Cave Canem: New Works
Tuesday, April 10, 2018 at 6:30 pm to 8:30 pm
Klein Conference Room, Room A510, Alvin Johnson/J.M. Kaplan Hall Room 510, 66 West 12th Street, New York, NY 10011
Aaron Coleman is a poet whose chapbook, St. Trigger, won the 2015 Button Poetry Prize, and whose first full-length collection is titled, Threat Come Close (Four Way Books, 2018). A Cave Canem Fellow and Fulbright Scholar from Metro-Detroit, Aaron has lived and worked with youth in locations including Kalamazoo, Chicago, St. Louis, Spain, and South Africa. Winner of the Tupelo Quarterly Poetry Contest, The Cincinnati Review Schiff Award, and the American Literary Translator Association’s Jansen Memorial Fellowship, Aaron’s poems have appeared in Apogee, Boston Review, Fence, New York Times Magazine, and elsewhere. He is currently at Washington University in St. Louis as a PhD student in the Comparative Literature program’s International Writers Track.
Camille T. Dungy is the author of four collections of poetry, most recently Trophic Cascade (Wesleyan University Press, 2017), and the essay collection Guidebook to Relative Strangers: Journeys Into Race, Motherhood and History (W.W. Norton & Company, 2017). She has also edited anthologies including Black Nature: Four Centuries of African American Nature Poetry (University of Georgia Press, 2009), co-edited the From the Fishouse (Persea Books, 2009), and served as assistant editor of Gathering Ground: A Reader Celebrating Cave Canem’s First Decade (The University of Michigan Press, 2006). Her poems have appeared in Best American Poetry, 100 Best African American Poems, and many other print and online venues. Dungy’s honors include an American Book Award, two Northern California Book Awards, a California Book Award silver medal, two NAACP Image Award nominations, fellowships from the Sustainable Arts Foundation, and fellowships from the NEA in both poetry and prose. She is a professor at Colorado State University.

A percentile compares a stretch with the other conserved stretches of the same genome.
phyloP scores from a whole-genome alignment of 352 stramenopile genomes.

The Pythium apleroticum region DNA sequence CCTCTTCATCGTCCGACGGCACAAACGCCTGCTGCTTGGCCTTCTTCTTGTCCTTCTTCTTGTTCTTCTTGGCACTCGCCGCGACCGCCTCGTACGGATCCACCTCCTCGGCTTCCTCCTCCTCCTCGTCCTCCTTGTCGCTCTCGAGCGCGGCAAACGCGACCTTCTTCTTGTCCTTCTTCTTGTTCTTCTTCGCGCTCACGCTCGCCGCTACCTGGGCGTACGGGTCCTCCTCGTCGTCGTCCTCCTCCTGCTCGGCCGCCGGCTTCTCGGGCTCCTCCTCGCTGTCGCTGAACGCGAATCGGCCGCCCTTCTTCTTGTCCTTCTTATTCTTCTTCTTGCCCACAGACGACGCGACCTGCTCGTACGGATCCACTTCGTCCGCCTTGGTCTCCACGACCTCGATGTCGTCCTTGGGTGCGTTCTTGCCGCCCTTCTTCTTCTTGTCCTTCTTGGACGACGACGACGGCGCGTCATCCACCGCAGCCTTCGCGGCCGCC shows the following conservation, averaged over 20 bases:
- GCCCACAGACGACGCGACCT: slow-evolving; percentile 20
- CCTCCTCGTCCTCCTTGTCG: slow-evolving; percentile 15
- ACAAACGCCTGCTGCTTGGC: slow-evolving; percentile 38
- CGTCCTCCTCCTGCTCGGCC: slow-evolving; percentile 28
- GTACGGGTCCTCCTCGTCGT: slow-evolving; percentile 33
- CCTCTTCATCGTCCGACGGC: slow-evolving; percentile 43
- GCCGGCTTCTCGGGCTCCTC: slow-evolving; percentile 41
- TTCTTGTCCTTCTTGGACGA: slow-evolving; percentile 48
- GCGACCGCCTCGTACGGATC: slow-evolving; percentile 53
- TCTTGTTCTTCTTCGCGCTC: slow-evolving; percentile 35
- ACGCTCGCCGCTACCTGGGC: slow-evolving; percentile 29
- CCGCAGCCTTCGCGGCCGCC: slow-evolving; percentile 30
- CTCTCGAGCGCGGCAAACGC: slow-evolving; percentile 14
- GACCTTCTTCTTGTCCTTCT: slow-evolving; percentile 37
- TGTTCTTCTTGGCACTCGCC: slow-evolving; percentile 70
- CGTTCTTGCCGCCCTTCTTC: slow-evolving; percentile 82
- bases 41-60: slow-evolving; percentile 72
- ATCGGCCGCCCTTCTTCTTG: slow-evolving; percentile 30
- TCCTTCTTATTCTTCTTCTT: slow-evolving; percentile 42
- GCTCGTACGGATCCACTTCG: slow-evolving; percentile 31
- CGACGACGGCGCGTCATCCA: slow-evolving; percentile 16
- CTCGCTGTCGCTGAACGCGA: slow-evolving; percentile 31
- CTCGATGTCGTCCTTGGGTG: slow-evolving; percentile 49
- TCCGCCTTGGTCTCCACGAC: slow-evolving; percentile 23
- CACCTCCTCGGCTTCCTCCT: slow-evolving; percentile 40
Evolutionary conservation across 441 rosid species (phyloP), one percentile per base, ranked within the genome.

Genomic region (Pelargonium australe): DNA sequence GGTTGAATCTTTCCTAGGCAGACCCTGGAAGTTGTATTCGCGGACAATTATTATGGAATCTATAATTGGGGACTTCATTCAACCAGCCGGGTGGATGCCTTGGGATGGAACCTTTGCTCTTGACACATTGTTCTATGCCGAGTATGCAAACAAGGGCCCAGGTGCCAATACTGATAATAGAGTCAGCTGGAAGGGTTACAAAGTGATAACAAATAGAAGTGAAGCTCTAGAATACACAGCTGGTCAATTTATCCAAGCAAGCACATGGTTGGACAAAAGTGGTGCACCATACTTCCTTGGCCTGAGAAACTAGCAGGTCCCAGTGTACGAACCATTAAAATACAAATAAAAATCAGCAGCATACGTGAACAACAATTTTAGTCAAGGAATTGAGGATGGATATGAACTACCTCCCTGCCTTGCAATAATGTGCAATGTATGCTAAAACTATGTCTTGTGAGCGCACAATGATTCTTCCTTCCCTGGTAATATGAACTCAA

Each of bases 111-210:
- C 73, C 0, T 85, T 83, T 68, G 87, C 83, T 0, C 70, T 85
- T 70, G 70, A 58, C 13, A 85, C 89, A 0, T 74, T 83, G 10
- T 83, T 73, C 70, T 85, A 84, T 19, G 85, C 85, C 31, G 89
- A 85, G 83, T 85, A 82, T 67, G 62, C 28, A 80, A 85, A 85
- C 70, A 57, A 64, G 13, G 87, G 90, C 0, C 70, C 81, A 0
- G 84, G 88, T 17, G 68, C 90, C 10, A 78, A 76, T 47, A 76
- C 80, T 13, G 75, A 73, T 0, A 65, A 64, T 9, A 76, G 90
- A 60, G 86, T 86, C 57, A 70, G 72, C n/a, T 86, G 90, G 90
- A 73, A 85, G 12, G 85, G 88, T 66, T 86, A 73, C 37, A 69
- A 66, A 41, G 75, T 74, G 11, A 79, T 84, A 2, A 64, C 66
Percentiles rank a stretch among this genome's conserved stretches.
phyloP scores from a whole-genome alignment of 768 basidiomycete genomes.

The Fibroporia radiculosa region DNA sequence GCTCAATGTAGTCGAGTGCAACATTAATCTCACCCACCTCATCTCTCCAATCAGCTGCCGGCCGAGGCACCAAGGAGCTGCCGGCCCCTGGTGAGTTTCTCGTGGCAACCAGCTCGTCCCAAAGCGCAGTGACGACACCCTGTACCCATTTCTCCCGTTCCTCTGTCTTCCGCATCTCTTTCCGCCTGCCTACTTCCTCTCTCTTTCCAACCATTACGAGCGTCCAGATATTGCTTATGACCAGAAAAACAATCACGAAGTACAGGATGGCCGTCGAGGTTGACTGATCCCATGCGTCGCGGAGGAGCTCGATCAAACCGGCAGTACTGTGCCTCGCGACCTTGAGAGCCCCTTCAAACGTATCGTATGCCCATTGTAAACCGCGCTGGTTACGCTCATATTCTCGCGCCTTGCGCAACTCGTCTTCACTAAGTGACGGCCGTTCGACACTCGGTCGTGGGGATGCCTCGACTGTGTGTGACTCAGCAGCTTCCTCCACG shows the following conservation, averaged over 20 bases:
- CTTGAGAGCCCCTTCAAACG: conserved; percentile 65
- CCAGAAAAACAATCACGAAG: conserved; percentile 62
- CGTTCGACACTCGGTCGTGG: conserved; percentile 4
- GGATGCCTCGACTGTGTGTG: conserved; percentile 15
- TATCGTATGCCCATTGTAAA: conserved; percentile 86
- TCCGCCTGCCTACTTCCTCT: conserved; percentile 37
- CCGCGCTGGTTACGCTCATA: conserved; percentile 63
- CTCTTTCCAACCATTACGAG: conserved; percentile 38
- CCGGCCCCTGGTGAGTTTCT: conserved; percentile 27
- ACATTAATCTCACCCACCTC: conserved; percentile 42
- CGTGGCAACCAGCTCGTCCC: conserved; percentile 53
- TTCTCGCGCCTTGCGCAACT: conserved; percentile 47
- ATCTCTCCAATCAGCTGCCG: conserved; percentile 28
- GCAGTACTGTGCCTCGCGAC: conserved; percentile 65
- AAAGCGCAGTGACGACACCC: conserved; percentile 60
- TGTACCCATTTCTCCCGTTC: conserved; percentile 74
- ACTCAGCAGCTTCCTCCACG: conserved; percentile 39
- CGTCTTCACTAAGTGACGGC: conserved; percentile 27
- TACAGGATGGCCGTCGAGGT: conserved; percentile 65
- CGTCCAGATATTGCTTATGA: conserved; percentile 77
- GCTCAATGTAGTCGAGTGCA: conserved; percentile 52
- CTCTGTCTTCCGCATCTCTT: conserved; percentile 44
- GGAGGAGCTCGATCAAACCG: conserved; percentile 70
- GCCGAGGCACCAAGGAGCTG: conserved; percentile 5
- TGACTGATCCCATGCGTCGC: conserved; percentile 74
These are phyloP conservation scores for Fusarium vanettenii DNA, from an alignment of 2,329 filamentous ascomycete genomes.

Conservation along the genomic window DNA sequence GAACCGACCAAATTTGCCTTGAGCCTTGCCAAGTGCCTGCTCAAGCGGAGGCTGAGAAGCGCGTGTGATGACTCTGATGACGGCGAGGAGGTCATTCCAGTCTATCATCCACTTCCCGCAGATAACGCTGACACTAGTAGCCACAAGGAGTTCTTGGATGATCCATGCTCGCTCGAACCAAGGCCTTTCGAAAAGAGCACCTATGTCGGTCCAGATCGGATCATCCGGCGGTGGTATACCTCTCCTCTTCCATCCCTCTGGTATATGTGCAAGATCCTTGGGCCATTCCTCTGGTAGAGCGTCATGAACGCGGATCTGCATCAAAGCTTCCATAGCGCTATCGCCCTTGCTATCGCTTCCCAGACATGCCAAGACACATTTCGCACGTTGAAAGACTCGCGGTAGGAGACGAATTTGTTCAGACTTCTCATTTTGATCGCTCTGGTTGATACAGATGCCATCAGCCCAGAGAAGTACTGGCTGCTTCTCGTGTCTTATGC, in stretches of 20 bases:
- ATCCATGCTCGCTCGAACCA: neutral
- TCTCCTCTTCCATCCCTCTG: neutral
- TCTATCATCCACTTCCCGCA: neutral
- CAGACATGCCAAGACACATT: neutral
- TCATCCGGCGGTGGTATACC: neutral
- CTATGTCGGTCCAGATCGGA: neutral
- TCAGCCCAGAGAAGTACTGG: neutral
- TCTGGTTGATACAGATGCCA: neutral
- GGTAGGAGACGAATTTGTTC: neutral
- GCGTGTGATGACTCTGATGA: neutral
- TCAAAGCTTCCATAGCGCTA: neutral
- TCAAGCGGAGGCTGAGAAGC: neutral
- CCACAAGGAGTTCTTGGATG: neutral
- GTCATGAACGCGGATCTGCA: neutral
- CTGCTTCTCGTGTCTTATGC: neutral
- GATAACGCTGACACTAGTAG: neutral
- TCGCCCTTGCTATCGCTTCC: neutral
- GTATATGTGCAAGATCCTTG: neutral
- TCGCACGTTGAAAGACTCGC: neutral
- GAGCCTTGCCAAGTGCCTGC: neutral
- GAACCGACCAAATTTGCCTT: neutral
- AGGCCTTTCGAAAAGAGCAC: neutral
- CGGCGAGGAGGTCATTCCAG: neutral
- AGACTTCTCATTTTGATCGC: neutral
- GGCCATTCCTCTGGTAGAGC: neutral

Shane McCrae is the author of several poetry collections including Mule (2011), Blood (2013), The Animal Too Big to Kill (2015), and In the Language of My Captor (Wesleyan University Press, 2017), which was a finalist for the National Book Award. His work has also been featured in The Best American Poetry 2010, edited by Amy Gerstler, and his honors include a Whiting Writers’ Award and a fellowship from the National Endowment for the Arts. McCrae grew up in Texas and California, and was the first in his family to graduate from college. He earned a BA at Linfield College, an MA at the University of Iowa, an MFA at the Iowa Writers’ Workshop, and a JD at Harvard Law School. McCrae lives in New York City and teaches at Columbia University.
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